—Look here's what I'll do. You can pay $1500 for February, but you'll have to be out by February 29th. The ball's in your court: $1750 a month until June 30, or $1500 until February 29. You get an extra day because it's a leap year.
—Do I have to let you know today? I need time to check the real estate market.
—Tell you what I'll do. Today's January 10th. Let me know by next Friday, January 17th.
—I guess I'll have to live with that. You wouldn't want to buy another painting would you?
—I'm a landlord, Frank, not a restaurant or bar that takes paintings for food and drink.
—Gotta give me points for trying, Tillinghast.
—Start looking for a new studio. I expect to hear from you next Friday. If I don't hear from you, you're out on February 29th. Don't forget you have the option of paying a small rent increase and staying until the end of June.
—That increase might break my bank.
—How can that be? Elaine Aster says you're one of the most financially successful artists in America.
—Call me Friday. Mazel tov.
Tillinghast hung up.
—Mazel tov, schmazel tov! Fucking landlord asshole, yelled Frank, slamming the phone on his worktable and walking into the kitchen for a bottle of beer.
—Come in, it's unlocked, responded Frank to an unexpected knock on his door.
—Frank, it's Alex, said his visitor opening Frank's door. I have news.
Frank looked out from the kitchen as Bounder ignored Alex and sauntered up to Frank and meowed for food.
—I have to give you Bounder, said Alex. I'm leaving for Amsterdam tomorrow. I'm joining a new Dutch dance company as the principal choreographer and dancer.
—That's okay. I love this guy. But Tillinghast told me minutes ago that I have to go. He's sold this floor.
—That's a bummer, Frank. What are you going to do?
—I'll have to find another studio.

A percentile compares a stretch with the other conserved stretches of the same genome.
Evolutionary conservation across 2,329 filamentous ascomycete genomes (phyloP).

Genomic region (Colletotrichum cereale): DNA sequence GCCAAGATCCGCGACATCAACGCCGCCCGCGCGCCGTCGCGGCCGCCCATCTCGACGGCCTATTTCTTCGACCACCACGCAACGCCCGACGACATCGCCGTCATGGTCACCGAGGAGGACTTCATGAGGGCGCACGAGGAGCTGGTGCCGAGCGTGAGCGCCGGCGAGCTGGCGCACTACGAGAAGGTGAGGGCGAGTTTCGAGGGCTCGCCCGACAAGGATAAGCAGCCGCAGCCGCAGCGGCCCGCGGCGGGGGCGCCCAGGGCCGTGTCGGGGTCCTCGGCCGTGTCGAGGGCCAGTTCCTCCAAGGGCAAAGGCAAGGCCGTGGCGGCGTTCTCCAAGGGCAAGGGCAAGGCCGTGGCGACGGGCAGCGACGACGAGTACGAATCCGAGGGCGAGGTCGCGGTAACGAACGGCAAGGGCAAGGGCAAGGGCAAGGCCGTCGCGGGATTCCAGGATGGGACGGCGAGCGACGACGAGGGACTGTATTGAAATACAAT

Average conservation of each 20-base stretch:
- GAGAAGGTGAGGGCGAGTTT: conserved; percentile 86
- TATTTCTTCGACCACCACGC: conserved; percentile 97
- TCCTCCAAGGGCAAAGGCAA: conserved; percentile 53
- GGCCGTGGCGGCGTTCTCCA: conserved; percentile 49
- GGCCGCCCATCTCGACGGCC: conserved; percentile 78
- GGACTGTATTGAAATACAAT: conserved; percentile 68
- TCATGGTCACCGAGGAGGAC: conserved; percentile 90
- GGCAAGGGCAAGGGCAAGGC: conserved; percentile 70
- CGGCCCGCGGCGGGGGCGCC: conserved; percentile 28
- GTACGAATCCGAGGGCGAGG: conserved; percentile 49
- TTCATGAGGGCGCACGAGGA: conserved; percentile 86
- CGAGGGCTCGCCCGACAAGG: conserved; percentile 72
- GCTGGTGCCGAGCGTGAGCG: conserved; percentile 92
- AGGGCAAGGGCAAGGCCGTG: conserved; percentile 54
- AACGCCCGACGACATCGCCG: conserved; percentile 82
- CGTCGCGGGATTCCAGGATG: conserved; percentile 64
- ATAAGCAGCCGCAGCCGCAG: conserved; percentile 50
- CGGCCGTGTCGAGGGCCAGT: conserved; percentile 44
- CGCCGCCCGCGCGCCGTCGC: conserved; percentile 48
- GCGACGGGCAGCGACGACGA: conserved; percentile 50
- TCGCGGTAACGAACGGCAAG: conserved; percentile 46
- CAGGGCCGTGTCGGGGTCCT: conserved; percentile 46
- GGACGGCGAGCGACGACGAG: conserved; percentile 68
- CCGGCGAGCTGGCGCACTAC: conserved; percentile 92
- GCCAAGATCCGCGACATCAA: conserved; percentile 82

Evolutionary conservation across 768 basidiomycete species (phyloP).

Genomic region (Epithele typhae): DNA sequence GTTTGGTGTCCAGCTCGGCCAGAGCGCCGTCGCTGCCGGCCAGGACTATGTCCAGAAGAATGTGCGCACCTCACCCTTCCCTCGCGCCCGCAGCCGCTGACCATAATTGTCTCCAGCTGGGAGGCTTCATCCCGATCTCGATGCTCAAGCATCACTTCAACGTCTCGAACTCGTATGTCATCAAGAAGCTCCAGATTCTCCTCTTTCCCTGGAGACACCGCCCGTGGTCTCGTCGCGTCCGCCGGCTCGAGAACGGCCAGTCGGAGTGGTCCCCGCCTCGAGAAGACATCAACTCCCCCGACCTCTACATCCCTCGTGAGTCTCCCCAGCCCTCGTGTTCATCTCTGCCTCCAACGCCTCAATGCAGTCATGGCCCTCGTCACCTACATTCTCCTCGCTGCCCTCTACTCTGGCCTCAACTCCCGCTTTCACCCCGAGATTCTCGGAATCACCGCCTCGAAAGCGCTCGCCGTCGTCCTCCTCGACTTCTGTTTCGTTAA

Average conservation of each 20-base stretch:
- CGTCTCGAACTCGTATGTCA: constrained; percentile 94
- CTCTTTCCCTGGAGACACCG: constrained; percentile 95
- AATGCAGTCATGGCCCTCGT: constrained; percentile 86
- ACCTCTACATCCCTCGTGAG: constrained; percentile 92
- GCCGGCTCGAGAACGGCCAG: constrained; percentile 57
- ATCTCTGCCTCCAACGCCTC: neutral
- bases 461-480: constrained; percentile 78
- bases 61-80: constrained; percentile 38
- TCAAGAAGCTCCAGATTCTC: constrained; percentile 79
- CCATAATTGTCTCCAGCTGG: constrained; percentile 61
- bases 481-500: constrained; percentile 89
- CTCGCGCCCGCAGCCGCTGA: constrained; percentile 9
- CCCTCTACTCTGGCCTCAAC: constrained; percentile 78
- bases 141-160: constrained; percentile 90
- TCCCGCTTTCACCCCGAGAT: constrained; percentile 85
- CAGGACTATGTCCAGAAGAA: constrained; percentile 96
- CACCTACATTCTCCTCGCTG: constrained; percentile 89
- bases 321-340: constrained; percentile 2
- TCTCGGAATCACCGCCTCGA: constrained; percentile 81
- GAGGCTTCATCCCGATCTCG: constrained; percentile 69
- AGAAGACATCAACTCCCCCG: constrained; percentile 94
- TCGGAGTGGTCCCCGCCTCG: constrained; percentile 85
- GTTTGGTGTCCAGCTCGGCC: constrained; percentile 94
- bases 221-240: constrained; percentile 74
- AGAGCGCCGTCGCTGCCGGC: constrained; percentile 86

—Well, at least you have a place to live uptown.
—Not anymore, Michiko threw me out. I moved all my stuff here last night.
—That blows. How are you holding up?
—Too early to tell. But I seem to be doing okay.
—I hope so, you're the last tenant in this building. There's no one here except workmen to help you if you have trouble.
—I'll be fine. Bounder will keep me on track, won't you Bounder?
—He always talks to you? asked Alex.
—Usually. Want your din-din, kitty cat?
—Can I offer you a beer?
—Thanks, but I'm in a panic to get out of Dodge. My plane leaves tomorrow.
—Great knowing you, said Frank, shaking Alex's hand. Maybe you can hire me to design some sets for you?
—You're top of my list, Frank. I don't have much, but you're welcome to anything I leave behind in my loft.
—Thanks. Good luck, Alex.
When Alex left, Frank fed Bounder and called Gringovitch.
—Well, Anatoly, said Frank, it happened. They gave me two options. Pay $1500 for February and be gone by the 29th, or pay $1750 a month and be out by June 30th.
—You're still living uptown with Michiko, aren't you?
—No, she threw me out. I'm living and working in my loft on Greene Street, but I need to find a place soon.
—Dead of winter is not the best time to find a new space. If you've got the cash, I'd stay until June. Hey, you never know, things might change. A lot can happen in five months.
—You're right, but if you hear of any suitable place, let me know, will you?
—Do you have to stay in Manhattan?
—I'm willing to try Brooklyn.
—I can help you find a place in Brooklyn, but Manhattan, it's not my territory.
—Well, keep me in mind if you hear of anything.
To be continued.